Let’s face it — this is the decade of bingeing. We binge drink, binge-watch T.V. shows, and binge eat. The worst part is that we justify our bingeing activities with meme humor. Someone else has made a joke about it, so now it’s relate-able. It shows us that we’re not the only ones engaging in this behavior, and this makes us feel like it’s much more acceptable.
What exactly does it mean, though? ‘To binge’ means indulging in something excessively. A little indulgence never hurt anyone, right?
That’s true, but ‘bingeing’ isn’t just a little indulging. It’s excessive indulging, and too much of anything is not good.
Moderation is key, as you’ve probably heard many people say. It’s true — with relationships, with dieting, with socializing, and with work. In love, extreme feelings bordering obsession and high levels of infatuation often stem from ‘unrequited love’ scenarios. Have you ever noticed how the happiest couples seem to mirror a mutual level of affection for one another? Often times, people feeling the extremes of love are either too fixated on their beloved, or they’re completely uninterested.
Socializing requires a kind of balance, too. Talking about yourself too much can leave the other person feeling undervalued and uninterested. They’ll feel more like your therapist than a friend. On the other hand, only asking them questions and never having anything to say in return can leave them feeling like you’re their therapist, or like you’re interrogating them.
Psychologists have “found strong evidence that moderation also gets results on the job,” Carlin Flora writes in a Psychology Today article “Moderation is the Key to Life”. It’s commonly thought that successful people work much harder than most, but that’s not entirely true.
Most of them just work smarter. They figure out what works instead of continually trying to force something that simply doesn’t. Of course, hard work is still necessary, but it’s been shown that productivity actually increases with the moderation of work and down time.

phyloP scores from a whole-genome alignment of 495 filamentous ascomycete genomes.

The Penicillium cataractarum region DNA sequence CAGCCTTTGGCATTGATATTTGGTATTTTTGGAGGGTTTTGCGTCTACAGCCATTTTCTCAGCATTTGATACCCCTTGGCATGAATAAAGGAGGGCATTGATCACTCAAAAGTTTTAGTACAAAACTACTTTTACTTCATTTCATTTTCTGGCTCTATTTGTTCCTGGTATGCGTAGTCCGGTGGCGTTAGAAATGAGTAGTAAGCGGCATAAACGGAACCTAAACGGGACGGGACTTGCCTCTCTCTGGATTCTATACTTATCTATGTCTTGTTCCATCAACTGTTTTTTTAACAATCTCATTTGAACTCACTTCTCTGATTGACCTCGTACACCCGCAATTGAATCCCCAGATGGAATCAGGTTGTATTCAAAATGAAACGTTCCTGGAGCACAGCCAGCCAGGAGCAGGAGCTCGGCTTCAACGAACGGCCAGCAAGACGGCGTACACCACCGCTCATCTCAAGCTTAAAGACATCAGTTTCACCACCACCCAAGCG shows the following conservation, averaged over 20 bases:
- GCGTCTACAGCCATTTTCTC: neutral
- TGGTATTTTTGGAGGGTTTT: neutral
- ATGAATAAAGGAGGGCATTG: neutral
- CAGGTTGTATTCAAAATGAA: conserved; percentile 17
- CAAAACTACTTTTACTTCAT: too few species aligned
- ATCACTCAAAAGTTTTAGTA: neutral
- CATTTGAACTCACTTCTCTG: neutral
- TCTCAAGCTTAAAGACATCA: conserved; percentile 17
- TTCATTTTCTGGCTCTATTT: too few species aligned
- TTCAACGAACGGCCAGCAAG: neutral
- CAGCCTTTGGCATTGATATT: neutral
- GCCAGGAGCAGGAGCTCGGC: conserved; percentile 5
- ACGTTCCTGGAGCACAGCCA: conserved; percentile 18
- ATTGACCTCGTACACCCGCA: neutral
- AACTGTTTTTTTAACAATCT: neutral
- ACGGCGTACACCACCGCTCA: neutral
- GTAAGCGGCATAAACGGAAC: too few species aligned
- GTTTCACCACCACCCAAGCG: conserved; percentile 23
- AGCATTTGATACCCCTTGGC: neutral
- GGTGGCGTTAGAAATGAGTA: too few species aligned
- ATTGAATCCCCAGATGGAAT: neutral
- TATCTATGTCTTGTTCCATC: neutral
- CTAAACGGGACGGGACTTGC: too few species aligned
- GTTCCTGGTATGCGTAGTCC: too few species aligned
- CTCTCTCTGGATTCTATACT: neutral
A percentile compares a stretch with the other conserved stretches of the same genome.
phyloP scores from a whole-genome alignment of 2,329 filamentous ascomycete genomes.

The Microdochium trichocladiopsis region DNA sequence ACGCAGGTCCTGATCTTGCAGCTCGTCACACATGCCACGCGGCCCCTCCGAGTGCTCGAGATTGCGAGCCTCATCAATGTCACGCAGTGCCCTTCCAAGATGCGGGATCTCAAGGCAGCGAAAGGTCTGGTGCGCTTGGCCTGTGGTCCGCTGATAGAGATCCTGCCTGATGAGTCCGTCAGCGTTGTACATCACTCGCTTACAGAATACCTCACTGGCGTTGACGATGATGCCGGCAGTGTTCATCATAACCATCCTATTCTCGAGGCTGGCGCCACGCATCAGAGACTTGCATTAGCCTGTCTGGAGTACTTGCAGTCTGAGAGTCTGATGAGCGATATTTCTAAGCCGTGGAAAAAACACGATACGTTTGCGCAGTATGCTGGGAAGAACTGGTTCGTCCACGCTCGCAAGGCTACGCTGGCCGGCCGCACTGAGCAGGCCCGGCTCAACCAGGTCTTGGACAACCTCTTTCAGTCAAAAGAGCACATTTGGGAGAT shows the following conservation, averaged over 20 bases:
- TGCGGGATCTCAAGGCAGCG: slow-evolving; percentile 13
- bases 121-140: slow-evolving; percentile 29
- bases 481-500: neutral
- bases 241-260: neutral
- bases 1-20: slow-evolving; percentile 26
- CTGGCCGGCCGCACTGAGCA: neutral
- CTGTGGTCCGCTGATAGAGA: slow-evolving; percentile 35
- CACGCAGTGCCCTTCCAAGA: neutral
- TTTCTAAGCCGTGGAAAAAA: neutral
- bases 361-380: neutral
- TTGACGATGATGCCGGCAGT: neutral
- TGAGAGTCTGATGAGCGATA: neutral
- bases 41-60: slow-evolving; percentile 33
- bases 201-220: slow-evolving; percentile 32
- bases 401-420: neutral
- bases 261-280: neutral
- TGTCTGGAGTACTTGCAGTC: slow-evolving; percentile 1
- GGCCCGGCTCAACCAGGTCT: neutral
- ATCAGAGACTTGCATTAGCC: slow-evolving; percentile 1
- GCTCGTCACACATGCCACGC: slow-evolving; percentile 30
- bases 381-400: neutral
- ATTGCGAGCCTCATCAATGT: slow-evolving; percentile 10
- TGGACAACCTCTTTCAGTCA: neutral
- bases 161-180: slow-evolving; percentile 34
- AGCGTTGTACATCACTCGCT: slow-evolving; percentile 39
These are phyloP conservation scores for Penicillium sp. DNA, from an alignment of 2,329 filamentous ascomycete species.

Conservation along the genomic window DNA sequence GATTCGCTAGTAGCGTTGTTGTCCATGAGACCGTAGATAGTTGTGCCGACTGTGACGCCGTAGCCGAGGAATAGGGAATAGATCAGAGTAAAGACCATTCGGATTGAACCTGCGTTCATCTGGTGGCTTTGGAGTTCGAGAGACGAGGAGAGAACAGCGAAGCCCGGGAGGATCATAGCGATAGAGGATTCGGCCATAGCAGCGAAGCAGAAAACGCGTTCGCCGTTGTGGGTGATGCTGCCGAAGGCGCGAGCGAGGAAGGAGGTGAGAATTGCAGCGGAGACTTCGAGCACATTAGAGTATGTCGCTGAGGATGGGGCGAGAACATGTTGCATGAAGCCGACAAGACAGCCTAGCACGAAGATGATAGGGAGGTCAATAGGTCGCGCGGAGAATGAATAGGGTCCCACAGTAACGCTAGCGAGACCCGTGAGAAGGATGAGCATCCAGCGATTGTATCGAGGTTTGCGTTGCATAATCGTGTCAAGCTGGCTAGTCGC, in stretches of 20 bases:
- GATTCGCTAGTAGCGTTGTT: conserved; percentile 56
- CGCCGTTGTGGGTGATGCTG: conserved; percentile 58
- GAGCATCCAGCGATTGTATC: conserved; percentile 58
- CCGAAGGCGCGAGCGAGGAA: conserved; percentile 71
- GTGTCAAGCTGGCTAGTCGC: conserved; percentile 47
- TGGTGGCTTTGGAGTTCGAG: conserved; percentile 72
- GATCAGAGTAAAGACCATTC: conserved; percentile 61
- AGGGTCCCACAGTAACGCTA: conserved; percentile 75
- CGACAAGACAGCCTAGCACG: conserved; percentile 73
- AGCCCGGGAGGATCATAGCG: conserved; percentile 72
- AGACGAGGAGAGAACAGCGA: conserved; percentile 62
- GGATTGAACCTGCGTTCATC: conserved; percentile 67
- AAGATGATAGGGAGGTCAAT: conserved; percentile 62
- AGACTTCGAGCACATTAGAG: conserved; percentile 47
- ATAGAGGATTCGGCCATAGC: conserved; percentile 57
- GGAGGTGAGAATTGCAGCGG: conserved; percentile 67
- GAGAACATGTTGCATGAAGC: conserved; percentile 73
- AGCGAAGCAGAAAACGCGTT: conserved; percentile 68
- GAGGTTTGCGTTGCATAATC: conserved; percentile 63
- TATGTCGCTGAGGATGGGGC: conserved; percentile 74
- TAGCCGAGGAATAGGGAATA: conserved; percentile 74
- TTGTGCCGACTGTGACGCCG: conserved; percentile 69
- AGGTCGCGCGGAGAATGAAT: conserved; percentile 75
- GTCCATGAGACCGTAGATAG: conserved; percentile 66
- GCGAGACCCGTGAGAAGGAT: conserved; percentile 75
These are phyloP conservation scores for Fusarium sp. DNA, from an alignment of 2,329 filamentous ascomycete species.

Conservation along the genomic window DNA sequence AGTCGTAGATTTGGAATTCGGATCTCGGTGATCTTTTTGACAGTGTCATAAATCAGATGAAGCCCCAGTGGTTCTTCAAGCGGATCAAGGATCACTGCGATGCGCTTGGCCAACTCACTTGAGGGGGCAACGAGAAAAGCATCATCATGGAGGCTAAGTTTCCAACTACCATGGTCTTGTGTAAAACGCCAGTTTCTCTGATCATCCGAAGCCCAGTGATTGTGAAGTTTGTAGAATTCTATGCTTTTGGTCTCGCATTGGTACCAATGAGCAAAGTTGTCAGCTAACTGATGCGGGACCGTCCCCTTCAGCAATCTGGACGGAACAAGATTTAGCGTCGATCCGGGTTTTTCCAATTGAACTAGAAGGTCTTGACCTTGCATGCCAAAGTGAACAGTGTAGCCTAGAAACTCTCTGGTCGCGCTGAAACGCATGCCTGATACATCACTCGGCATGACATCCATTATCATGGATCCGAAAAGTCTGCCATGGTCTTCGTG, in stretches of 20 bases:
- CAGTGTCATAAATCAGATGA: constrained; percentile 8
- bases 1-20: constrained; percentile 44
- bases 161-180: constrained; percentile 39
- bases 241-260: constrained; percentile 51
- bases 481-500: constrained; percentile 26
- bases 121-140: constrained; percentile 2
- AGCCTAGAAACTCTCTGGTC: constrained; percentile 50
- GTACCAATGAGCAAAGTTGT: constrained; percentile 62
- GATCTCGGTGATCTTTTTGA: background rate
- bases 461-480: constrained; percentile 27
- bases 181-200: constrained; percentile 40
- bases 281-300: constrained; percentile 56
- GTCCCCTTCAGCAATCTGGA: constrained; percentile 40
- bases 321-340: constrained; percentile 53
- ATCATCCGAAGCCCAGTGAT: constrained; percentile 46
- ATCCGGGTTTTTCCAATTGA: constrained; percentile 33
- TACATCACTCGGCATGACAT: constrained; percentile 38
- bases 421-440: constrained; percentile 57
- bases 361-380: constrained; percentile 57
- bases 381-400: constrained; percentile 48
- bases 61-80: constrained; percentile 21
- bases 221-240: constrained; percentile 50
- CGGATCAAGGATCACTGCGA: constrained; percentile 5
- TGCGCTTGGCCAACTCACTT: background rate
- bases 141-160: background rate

“Social interaction has been shown to boost mood and get people thinking in new directions and in ways that could enhance any post-lunch effort,” Flora writes.
There’s actually lots of evidence that shows the importance of moderation.
“And yet, our culture valorizes extremes. ‘You can never be too rich or too thin’ is a persistent message. People are no longer capable of watching just one favorite TV show; they binge on whole seasons at a time, forgoing sleep and other basic needs.”
Well, that’s exactly the point. So how do we thrive amidst a society so accepting of bingeing behavior? How do we overcome this unhealthy habit in order to uncover the best version of ourselves? Do we really want to spend all our free time eating and drinking too much, or watching too much Netflix, only to hate ourselves the next morning before continuing the cycle all over again in response to those very same negative feelings it caused in the first place? How do we rise above these habits and start achieving our goals?
“A key to moderation is not becoming fixated on one part of life but, instead, taking a big-picture view so that assessing your overall balance of priorities is possible,” Flora says.
Do a big-picture assessment. This could be making a goals list, or even drawing up a whole vision board for your life. Organize actual plans for getting somewhere with your goals. Ask yourself if you’re making any kind of progress with the habits you have today. If not, make the necessary changes for tomorrow’s habits.
A lot of bingeing behavior could result from procrastination, or avoiding something else you know you should be doing. A lot of procrastination stems from negative feelings regarding one’s self around a particular task, and as I’ve discussed in “How to Stop Needing Instant Gratification”, these negative connotations are often experienced when we don’t find the instant positive reinforcement and satisfaction we instinctively desire from completing the task.
Through research, I found some pretty good ideas of getting past those feelings, which can help to combat bingeing habits as well. One pertained to minimizing the amount of work in our heads so that our goals seem less overwhelming. When we have large projects that aren’t easily or quickly completed, it’s easy to want to ‘put it off’ for the time being, i.e. procrastinating.
Instead, focusing on only the very next step, and even tricking our minds into thinking that next step is the only one we have to do, we’ll feel less intimidated by the looming project or task. This will ultimately lead to less procrastination and more productivity.
Yoga is also a great practice that will help you work toward balance in all aspects of life. As a yoga teacher, I will always recommend yoga and meditation as self-improvement methods because I truly believe in their transformational powers.
Watching some Netflix is okay. Indulging in junk food every now and then is normal, but maintain consciousness. Be very aware of how your actions truly affect your life in the long run. Recognize that to induce change, you must first create change within your own habits.
Despite our current binge-happy society, we can still thrive in the pursuit of success and happiness.
“Moderation is the balance of life.” — Frank Sonnenburg